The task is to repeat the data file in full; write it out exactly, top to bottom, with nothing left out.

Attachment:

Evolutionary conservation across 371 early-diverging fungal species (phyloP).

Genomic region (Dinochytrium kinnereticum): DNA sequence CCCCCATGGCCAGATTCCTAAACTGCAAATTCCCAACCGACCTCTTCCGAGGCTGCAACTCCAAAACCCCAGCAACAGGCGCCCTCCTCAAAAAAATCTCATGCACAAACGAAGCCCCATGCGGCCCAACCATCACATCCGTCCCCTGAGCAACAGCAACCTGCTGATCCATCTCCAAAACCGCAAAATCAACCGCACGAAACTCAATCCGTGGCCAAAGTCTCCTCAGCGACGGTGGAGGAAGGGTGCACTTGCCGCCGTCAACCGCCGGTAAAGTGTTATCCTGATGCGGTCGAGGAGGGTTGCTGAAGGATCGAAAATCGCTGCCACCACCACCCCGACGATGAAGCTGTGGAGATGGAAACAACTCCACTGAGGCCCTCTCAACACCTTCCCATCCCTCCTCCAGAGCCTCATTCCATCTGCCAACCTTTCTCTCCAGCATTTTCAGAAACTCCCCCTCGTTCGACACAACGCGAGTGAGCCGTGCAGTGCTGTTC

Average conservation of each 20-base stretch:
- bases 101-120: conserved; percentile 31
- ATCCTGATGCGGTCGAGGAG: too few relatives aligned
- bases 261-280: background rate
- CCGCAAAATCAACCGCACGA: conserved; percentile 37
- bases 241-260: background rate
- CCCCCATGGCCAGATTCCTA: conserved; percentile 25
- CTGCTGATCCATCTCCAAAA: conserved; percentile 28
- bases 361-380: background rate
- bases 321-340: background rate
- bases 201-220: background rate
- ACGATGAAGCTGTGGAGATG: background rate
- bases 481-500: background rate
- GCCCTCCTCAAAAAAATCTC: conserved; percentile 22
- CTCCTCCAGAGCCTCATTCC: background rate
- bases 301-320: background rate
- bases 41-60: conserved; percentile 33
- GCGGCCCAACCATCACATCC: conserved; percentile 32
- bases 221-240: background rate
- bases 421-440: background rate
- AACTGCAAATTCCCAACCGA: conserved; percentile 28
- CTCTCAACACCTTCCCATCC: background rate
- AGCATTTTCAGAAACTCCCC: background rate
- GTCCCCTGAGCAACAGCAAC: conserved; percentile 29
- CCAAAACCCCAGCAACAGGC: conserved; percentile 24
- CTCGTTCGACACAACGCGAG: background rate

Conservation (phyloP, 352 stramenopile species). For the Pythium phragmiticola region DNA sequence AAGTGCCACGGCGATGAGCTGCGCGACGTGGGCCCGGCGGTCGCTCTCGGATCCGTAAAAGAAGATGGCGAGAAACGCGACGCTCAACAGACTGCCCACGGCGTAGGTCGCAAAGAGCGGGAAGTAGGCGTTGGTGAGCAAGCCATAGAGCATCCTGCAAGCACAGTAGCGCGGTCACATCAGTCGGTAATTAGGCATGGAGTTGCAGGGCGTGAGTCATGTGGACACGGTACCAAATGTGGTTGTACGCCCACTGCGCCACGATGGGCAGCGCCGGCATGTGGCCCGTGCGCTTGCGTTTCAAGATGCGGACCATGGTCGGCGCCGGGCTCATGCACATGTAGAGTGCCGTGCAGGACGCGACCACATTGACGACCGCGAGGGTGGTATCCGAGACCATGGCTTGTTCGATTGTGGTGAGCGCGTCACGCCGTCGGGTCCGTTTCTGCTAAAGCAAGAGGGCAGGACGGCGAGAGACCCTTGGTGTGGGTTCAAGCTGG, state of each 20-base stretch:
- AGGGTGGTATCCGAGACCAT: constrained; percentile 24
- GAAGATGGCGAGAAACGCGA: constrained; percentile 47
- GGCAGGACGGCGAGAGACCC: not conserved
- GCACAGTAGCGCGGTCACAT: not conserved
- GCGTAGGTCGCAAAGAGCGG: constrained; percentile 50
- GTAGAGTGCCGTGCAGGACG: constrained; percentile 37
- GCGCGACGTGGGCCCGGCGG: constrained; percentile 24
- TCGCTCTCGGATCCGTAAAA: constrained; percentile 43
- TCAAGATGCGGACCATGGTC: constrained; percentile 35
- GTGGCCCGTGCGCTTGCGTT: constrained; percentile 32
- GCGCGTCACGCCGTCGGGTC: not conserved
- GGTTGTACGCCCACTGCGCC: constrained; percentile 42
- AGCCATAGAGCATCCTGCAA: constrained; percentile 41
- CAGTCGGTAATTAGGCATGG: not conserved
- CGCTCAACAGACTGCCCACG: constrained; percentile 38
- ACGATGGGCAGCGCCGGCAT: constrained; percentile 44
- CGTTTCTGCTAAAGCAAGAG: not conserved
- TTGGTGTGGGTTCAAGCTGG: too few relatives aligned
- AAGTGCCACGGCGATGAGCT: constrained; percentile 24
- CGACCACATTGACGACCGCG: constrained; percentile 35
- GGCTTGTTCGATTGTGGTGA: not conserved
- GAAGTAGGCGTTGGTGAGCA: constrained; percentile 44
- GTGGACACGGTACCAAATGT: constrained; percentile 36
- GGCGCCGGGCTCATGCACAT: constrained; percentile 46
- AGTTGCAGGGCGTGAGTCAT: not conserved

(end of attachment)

Evolutionary conservation across 371 early-diverging fungal species (phyloP).

Genomic region (Dinochytrium kinnereticum): DNA sequence CCCCCATGGCCAGATTCCTAAACTGCAAATTCCCAACCGACCTCTTCCGAGGCTGCAACTCCAAAACCCCAGCAACAGGCGCCCTCCTCAAAAAAATCTCATGCACAAACGAAGCCCCATGCGGCCCAACCATCACATCCGTCCCCTGAGCAACAGCAACCTGCTGATCCATCTCCAAAACCGCAAAATCAACCGCACGAAACTCAATCCGTGGCCAAAGTCTCCTCAGCGACGGTGGAGGAAGGGTGCACTTGCCGCCGTCAACCGCCGGTAAAGTGTTATCCTGATGCGGTCGAGGAGGGTTGCTGAAGGATCGAAAATCGCTGCCACCACCACCCCGACGATGAAGCTGTGGAGATGGAAACAACTCCACTGAGGCCCTCTCAACACCTTCCCATCCCTCCTCCAGAGCCTCATTCCATCTGCCAACCTTTCTCTCCAGCATTTTCAGAAACTCCCCCTCGTTCGACACAACGCGAGTGAGCCGTGCAGTGCTGTTC

Average conservation of each 20-base stretch:
- bases 101-120: conserved; percentile 31
- ATCCTGATGCGGTCGAGGAG: too few relatives aligned
- bases 261-280: background rate
- CCGCAAAATCAACCGCACGA: conserved; percentile 37
- bases 241-260: background rate
- CCCCCATGGCCAGATTCCTA: conserved; percentile 25
- CTGCTGATCCATCTCCAAAA: conserved; percentile 28
- bases 361-380: background rate
- bases 321-340: background rate
- bases 201-220: background rate
- ACGATGAAGCTGTGGAGATG: background rate
- bases 481-500: background rate
- GCCCTCCTCAAAAAAATCTC: conserved; percentile 22
- CTCCTCCAGAGCCTCATTCC: background rate
- bases 301-320: background rate
- bases 41-60: conserved; percentile 33
- GCGGCCCAACCATCACATCC: conserved; percentile 32
- bases 221-240: background rate
- bases 421-440: background rate
- AACTGCAAATTCCCAACCGA: conserved; percentile 28
- CTCTCAACACCTTCCCATCC: background rate
- AGCATTTTCAGAAACTCCCC: background rate
- GTCCCCTGAGCAACAGCAAC: conserved; percentile 29
- CCAAAACCCCAGCAACAGGC: conserved; percentile 24
- CTCGTTCGACACAACGCGAG: background rate

Conservation (phyloP, 352 stramenopile species). For the Pythium phragmiticola region DNA sequence AAGTGCCACGGCGATGAGCTGCGCGACGTGGGCCCGGCGGTCGCTCTCGGATCCGTAAAAGAAGATGGCGAGAAACGCGACGCTCAACAGACTGCCCACGGCGTAGGTCGCAAAGAGCGGGAAGTAGGCGTTGGTGAGCAAGCCATAGAGCATCCTGCAAGCACAGTAGCGCGGTCACATCAGTCGGTAATTAGGCATGGAGTTGCAGGGCGTGAGTCATGTGGACACGGTACCAAATGTGGTTGTACGCCCACTGCGCCACGATGGGCAGCGCCGGCATGTGGCCCGTGCGCTTGCGTTTCAAGATGCGGACCATGGTCGGCGCCGGGCTCATGCACATGTAGAGTGCCGTGCAGGACGCGACCACATTGACGACCGCGAGGGTGGTATCCGAGACCATGGCTTGTTCGATTGTGGTGAGCGCGTCACGCCGTCGGGTCCGTTTCTGCTAAAGCAAGAGGGCAGGACGGCGAGAGACCCTTGGTGTGGGTTCAAGCTGG, state of each 20-base stretch:
- AGGGTGGTATCCGAGACCAT: constrained; percentile 24
- GAAGATGGCGAGAAACGCGA: constrained; percentile 47
- GGCAGGACGGCGAGAGACCC: not conserved
- GCACAGTAGCGCGGTCACAT: not conserved
- GCGTAGGTCGCAAAGAGCGG: constrained; percentile 50
- GTAGAGTGCCGTGCAGGACG: constrained; percentile 37
- GCGCGACGTGGGCCCGGCGG: constrained; percentile 24
- TCGCTCTCGGATCCGTAAAA: constrained; percentile 43
- TCAAGATGCGGACCATGGTC: constrained; percentile 35
- GTGGCCCGTGCGCTTGCGTT: constrained; percentile 32
- GCGCGTCACGCCGTCGGGTC: not conserved
- GGTTGTACGCCCACTGCGCC: constrained; percentile 42
- AGCCATAGAGCATCCTGCAA: constrained; percentile 41
- CAGTCGGTAATTAGGCATGG: not conserved
- CGCTCAACAGACTGCCCACG: constrained; percentile 38
- ACGATGGGCAGCGCCGGCAT: constrained; percentile 44
- CGTTTCTGCTAAAGCAAGAG: not conserved
- TTGGTGTGGGTTCAAGCTGG: too few relatives aligned
- AAGTGCCACGGCGATGAGCT: constrained; percentile 24
- CGACCACATTGACGACCGCG: constrained; percentile 35
- GGCTTGTTCGATTGTGGTGA: not conserved
- GAAGTAGGCGTTGGTGAGCA: constrained; percentile 44
- GTGGACACGGTACCAAATGT: constrained; percentile 36
- GGCGCCGGGCTCATGCACAT: constrained; percentile 46
- AGTTGCAGGGCGTGAGTCAT: not conserved